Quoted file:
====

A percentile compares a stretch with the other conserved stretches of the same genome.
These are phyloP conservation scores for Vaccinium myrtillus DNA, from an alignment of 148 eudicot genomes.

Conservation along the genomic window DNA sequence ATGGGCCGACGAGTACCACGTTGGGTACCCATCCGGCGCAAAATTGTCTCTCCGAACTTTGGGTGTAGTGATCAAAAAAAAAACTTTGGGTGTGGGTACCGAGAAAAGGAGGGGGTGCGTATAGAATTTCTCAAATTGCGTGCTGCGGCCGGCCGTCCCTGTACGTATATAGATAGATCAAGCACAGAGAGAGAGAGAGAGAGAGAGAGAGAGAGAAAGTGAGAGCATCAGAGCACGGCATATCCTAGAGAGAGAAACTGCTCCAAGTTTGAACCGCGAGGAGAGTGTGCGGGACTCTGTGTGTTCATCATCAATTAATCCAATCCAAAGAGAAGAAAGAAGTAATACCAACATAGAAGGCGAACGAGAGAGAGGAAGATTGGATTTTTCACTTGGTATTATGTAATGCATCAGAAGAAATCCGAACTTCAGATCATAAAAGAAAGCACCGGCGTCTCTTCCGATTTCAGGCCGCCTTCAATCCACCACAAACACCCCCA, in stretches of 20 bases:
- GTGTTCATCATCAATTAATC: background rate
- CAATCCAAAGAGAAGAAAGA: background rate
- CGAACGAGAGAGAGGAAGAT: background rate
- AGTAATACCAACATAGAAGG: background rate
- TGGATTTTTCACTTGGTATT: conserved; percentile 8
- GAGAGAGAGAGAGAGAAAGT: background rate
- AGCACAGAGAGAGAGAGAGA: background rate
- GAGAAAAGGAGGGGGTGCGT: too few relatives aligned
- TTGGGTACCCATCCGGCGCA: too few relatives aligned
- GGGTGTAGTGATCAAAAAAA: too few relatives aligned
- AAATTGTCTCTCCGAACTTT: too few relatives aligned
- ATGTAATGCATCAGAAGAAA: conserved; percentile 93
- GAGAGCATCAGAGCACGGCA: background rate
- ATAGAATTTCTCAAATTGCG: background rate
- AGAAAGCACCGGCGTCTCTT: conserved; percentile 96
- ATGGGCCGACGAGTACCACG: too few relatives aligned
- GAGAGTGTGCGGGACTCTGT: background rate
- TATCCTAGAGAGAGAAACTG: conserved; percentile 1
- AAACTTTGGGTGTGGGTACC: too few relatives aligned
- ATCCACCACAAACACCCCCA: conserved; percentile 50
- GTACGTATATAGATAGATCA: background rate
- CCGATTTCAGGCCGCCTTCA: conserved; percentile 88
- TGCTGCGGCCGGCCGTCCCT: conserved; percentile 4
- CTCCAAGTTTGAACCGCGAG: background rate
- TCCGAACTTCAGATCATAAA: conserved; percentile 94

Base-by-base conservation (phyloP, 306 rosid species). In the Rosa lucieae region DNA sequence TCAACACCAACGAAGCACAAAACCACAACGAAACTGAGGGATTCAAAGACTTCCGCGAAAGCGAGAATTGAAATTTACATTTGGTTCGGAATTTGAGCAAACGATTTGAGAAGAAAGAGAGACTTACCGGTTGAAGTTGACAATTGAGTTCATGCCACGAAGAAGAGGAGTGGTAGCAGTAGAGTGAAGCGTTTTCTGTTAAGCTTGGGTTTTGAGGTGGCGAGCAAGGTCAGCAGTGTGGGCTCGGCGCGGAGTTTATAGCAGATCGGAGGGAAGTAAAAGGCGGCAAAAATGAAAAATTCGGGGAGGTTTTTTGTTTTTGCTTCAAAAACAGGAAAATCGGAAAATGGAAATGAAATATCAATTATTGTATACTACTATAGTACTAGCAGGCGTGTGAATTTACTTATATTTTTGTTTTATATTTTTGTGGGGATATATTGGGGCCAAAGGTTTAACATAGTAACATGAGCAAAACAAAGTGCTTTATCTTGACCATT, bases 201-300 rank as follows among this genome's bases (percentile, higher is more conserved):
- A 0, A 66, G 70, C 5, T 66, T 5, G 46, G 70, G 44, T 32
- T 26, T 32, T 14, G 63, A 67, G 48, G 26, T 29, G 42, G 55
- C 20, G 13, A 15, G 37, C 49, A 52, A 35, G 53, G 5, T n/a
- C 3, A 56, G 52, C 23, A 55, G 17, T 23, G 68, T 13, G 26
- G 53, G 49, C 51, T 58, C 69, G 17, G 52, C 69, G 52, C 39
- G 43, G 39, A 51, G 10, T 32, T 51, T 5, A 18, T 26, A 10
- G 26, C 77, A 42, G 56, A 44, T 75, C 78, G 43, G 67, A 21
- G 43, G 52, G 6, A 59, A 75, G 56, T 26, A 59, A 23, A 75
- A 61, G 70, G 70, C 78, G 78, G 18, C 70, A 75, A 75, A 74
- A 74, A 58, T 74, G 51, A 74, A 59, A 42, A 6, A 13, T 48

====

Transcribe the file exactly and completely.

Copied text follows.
A percentile compares a stretch with the other conserved stretches of the same genome.
These are phyloP conservation scores for Vaccinium myrtillus DNA, from an alignment of 148 eudicot genomes.

Conservation along the genomic window DNA sequence ATGGGCCGACGAGTACCACGTTGGGTACCCATCCGGCGCAAAATTGTCTCTCCGAACTTTGGGTGTAGTGATCAAAAAAAAAACTTTGGGTGTGGGTACCGAGAAAAGGAGGGGGTGCGTATAGAATTTCTCAAATTGCGTGCTGCGGCCGGCCGTCCCTGTACGTATATAGATAGATCAAGCACAGAGAGAGAGAGAGAGAGAGAGAGAGAGAGAAAGTGAGAGCATCAGAGCACGGCATATCCTAGAGAGAGAAACTGCTCCAAGTTTGAACCGCGAGGAGAGTGTGCGGGACTCTGTGTGTTCATCATCAATTAATCCAATCCAAAGAGAAGAAAGAAGTAATACCAACATAGAAGGCGAACGAGAGAGAGGAAGATTGGATTTTTCACTTGGTATTATGTAATGCATCAGAAGAAATCCGAACTTCAGATCATAAAAGAAAGCACCGGCGTCTCTTCCGATTTCAGGCCGCCTTCAATCCACCACAAACACCCCCA, in stretches of 20 bases:
- GTGTTCATCATCAATTAATC: background rate
- CAATCCAAAGAGAAGAAAGA: background rate
- CGAACGAGAGAGAGGAAGAT: background rate
- AGTAATACCAACATAGAAGG: background rate
- TGGATTTTTCACTTGGTATT: conserved; percentile 8
- GAGAGAGAGAGAGAGAAAGT: background rate
- AGCACAGAGAGAGAGAGAGA: background rate
- GAGAAAAGGAGGGGGTGCGT: too few relatives aligned
- TTGGGTACCCATCCGGCGCA: too few relatives aligned
- GGGTGTAGTGATCAAAAAAA: too few relatives aligned
- AAATTGTCTCTCCGAACTTT: too few relatives aligned
- ATGTAATGCATCAGAAGAAA: conserved; percentile 93
- GAGAGCATCAGAGCACGGCA: background rate
- ATAGAATTTCTCAAATTGCG: background rate
- AGAAAGCACCGGCGTCTCTT: conserved; percentile 96
- ATGGGCCGACGAGTACCACG: too few relatives aligned
- GAGAGTGTGCGGGACTCTGT: background rate
- TATCCTAGAGAGAGAAACTG: conserved; percentile 1
- AAACTTTGGGTGTGGGTACC: too few relatives aligned
- ATCCACCACAAACACCCCCA: conserved; percentile 50
- GTACGTATATAGATAGATCA: background rate
- CCGATTTCAGGCCGCCTTCA: conserved; percentile 88
- TGCTGCGGCCGGCCGTCCCT: conserved; percentile 4
- CTCCAAGTTTGAACCGCGAG: background rate
- TCCGAACTTCAGATCATAAA: conserved; percentile 94

Base-by-base conservation (phyloP, 306 rosid species). In the Rosa lucieae region DNA sequence TCAACACCAACGAAGCACAAAACCACAACGAAACTGAGGGATTCAAAGACTTCCGCGAAAGCGAGAATTGAAATTTACATTTGGTTCGGAATTTGAGCAAACGATTTGAGAAGAAAGAGAGACTTACCGGTTGAAGTTGACAATTGAGTTCATGCCACGAAGAAGAGGAGTGGTAGCAGTAGAGTGAAGCGTTTTCTGTTAAGCTTGGGTTTTGAGGTGGCGAGCAAGGTCAGCAGTGTGGGCTCGGCGCGGAGTTTATAGCAGATCGGAGGGAAGTAAAAGGCGGCAAAAATGAAAAATTCGGGGAGGTTTTTTGTTTTTGCTTCAAAAACAGGAAAATCGGAAAATGGAAATGAAATATCAATTATTGTATACTACTATAGTACTAGCAGGCGTGTGAATTTACTTATATTTTTGTTTTATATTTTTGTGGGGATATATTGGGGCCAAAGGTTTAACATAGTAACATGAGCAAAACAAAGTGCTTTATCTTGACCATT, bases 201-300 rank as follows among this genome's bases (percentile, higher is more conserved):
- A 0, A 66, G 70, C 5, T 66, T 5, G 46, G 70, G 44, T 32
- T 26, T 32, T 14, G 63, A 67, G 48, G 26, T 29, G 42, G 55
- C 20, G 13, A 15, G 37, C 49, A 52, A 35, G 53, G 5, T n/a
- C 3, A 56, G 52, C 23, A 55, G 17, T 23, G 68, T 13, G 26
- G 53, G 49, C 51, T 58, C 69, G 17, G 52, C 69, G 52, C 39
- G 43, G 39, A 51, G 10, T 32, T 51, T 5, A 18, T 26, A 10
- G 26, C 77, A 42, G 56, A 44, T 75, C 78, G 43, G 67, A 21
- G 43, G 52, G 6, A 59, A 75, G 56, T 26, A 59, A 23, A 75
- A 61, G 70, G 70, C 78, G 78, G 18, C 70, A 75, A 75, A 74
- A 74, A 58, T 74, G 51, A 74, A 59, A 42, A 6, A 13, T 48